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Official Gazette

Wednesday, May 22, 2019

Diplomatic struggle for land restoration and border demarcation under Ly Dynasty

Updated: 17:29’ - 21/09/2015
Do Danh Huan, MSc.
History Institute
Vietnam Academy of Social Sciences

Under Vietnam’s Ly dynasty, the relations between Dai Viet (now Vietnam) and feudal China under the Song dynasty witnessed many ups and downs with good neighborly ties through high-level state visits and Vietnamese feudalists’ submission and payment of tributes to Chinese emperors and numerous land conflicts.

After big battles in 1059, 1075, 1076 and 1077 between Dai Viet and Song armies, peaceful negotiations were held in late 11th century for land border demarcation, focusing on Quang Nguyen region and Vat Duong and Vat Ac grottos.

In his studies, Prof. Hoang Xuan Han wrote: “Vat Duong grotto was the land paid as tribute to Song in 1064 by tribal chief Nung Tri Hoi and renamed as Quy Hoa by Song rulers while Vat Ac grotto was the land paid as tribute to Song in 1057 by Nung Tong Dan and renamed as Thuan An. These two grottos lie in the northern border area of Thach Lam district, northwest of Cao Bang province”.[1]

According to Dai Viet Su Ky Toan Thu (A Complete History of Dai Viet), in the third lunar month of the year of Binh Thin (1076), Song troops under the command of Kuo Chi were sent to invade Dai Viet. The king sent Ly Thuong Kiet to fight the foreign invaders, defeating Song troops at the Nhu Nguyet river and reclaiming Quang Nguyen region, now in Quang Uyen, Phuc Hoa and Thach An districts of Cao Bang province.”[2]

Right in its early days, the Ly dynasty sent the kings’ envoys to China for maintaining good friendship. “In the year of Canh Tuat (1010), the Ly king under the reign name of Thuan Thien sent Luong Nham Van as his envoy to Song to build up good neighborly ties.”[3]

In turn, Song, as a big country, recognized the newly throned kings of Dai Viet. It even sent a mission to attend the funeral ceremony of King Ly Thai To in 1028 and recognize King Ly Thai Tong as “Giao Chi Quan Vuong” (King of Giao Chi region)[4]. “In 1029, the Song dynasty sent Chang Ying as the king’s envoy to attend the funeral and confer the title of  “Giao Chi Quan Vuong[5].

In response to the Song emperor’s good will, Dai Viet sent a mission to Song in 1030 with Le Oc Thuyen and Nguyen Viet Than as the king’s envoys paying a courtesy call.[6]

The tribute payment to the Song dynasty and working trips between Dai Viet and Song continued in subsequent years to tighten the friendship between the two countries.

After a period of good relationship, the contradictions between the two countries were temporarily eased and Dai Viet advocated raising the question of reclaiming Vat Duong and Vat Ac grottos as well as Quang Nguyen region for discussion with the Song dynasty. In that spirit, in 1078, the Ly dynasty sent Dao Tong Nguyen to negotiate with the Song dynasty for land reclamation. “In Spring, the first lunar month of Mau Ngo year (1078), the Ly king under the reign name of Anh Vu Chien Thang sent Dao Tong Nguyen to present the Song rulers five tamed elephants and ask for the return of Quang Nguyen and To Mau regions as well as captured inhabitants of these localities.”[7]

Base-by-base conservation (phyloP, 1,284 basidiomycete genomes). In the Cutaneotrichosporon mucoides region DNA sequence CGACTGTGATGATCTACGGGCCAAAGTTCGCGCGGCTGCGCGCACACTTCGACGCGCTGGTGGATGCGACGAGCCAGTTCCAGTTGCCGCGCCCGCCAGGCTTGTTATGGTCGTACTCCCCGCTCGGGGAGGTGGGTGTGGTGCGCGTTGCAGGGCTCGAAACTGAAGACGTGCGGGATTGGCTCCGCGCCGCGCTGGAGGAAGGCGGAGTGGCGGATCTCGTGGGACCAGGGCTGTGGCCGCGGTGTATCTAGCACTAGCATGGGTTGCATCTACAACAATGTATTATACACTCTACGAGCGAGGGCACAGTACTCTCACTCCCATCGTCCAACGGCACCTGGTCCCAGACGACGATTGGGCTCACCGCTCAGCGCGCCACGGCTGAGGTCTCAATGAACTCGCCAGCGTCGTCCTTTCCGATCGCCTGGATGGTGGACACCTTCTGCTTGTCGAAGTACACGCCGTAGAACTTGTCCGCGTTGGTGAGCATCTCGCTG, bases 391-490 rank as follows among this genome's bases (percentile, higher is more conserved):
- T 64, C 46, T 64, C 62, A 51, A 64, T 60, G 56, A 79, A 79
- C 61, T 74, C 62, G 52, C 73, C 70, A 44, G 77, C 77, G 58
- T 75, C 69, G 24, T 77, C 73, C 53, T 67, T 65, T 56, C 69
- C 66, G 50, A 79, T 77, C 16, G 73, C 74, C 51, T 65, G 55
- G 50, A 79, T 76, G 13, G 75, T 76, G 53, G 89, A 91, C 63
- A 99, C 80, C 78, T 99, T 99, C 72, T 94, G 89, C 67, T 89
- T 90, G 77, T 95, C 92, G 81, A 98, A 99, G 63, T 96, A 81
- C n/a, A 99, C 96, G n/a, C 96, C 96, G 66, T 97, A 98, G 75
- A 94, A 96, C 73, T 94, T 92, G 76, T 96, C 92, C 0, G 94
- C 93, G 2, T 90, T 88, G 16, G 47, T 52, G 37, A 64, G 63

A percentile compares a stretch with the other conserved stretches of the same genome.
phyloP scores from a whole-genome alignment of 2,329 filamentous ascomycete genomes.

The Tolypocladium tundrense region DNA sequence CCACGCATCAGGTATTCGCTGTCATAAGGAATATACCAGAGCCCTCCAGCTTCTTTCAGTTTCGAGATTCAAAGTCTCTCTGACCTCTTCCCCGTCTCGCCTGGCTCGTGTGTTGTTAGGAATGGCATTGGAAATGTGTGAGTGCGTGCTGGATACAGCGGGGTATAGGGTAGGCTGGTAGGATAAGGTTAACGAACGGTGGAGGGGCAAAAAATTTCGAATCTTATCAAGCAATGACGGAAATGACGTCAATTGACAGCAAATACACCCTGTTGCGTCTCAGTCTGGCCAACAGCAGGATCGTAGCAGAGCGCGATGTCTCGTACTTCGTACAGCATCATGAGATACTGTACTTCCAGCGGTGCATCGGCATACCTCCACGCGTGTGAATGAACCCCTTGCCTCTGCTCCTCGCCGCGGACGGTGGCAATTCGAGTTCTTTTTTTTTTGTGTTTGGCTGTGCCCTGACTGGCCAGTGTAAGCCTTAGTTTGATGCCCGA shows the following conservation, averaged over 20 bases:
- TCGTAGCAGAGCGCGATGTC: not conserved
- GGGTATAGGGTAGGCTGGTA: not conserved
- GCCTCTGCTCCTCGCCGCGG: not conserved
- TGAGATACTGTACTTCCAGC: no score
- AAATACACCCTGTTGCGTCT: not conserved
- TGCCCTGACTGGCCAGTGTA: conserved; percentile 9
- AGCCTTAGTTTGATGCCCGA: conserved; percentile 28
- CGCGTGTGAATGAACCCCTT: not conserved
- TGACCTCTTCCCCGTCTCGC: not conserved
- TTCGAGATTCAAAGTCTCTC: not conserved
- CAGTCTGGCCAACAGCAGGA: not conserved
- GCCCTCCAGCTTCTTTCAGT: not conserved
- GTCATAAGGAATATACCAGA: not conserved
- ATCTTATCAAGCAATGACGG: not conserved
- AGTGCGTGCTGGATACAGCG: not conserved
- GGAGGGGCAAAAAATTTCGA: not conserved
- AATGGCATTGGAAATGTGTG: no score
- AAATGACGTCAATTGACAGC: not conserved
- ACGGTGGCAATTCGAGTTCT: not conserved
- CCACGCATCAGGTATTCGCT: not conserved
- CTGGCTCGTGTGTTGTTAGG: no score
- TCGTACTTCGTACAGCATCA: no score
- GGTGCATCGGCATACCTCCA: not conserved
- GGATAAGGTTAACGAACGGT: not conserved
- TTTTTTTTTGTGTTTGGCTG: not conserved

Though Quang Nguyen region was a far-flung forest area with harsh weather conditions, which took the lives of a great number of occupying foreign troops, the Song rulers still persisted in not returning it to Dai Viet.

Front gate of Do temple in Bac Ninh province where the eight kings of Ly dynasty are worshipped__Photo: Internet

In order to demand the Song dynasty to return Quang Nguyen region, Ly Thuong Kiet launched attacks on Ung Chau, Kham Chau and Liem Chau regions within the Song territory and captured a large number of local inhabitants and mandarins. Consequently, the Song dynasty agreed to return Quang Nguyen region to Dai Viet in exchange for the Song prisoners. The Song emperor then said: “I myself comfort all vassal states, near and far, but you have to return the Ung and Kham inhabitants you have taken them away. Upon the complete return of such people, I will immediately offer you Quang Nguyen region.”[8]

In return, the Ly dynasty’s negotiation mission headed by Dao Tong Nguyen replied: “We will return one thousand Song mandarins we have captured.” In such negotiations, the Song emperor agreed to return Quang Nguyen on the condition that Dai Viet must punish the instigators of attacks on the Song territory and capture of Song inhabitants. Such demand of the Song dynasty was rejected by Dai Viet.

As a result, the Dai Viet-Song negotiations on Quang Nguyen region came to a deadlock. In face of such circumstance, Ly Thuong Kiet implemented a plan to incite nearby inhabitants to attack into Quang Nguyen, putting pressure on the Song rulers. In response, Song troops were sent to the region for pacification in the border area. However, the longer the Song troops stayed Quang Nguyen, the heavier the losses they suffered because of sickness and attacks from Dai Viet. General Chao Hsueh of the Song dynasty admitted that it was unable to keep Quang Nguyen. Out of weariness, the Song rulers started letting things run their course and revealed their intention to return Quang Nguyen to Dai Viet. Availing himself of this opportunity, Ly Thuong Kiet freed a number of Song prisoners. In a report made in 1079, a Song envoy said: “Giao Chi returned only 221 but not 1,000 captured people as promised.” The then Song emperor, Song Shen Zong, ordered the envoy “to receive the prisoners then leave Thuan Chau (namely Quang Nguyen) and hand it to Giao Chi.”[9]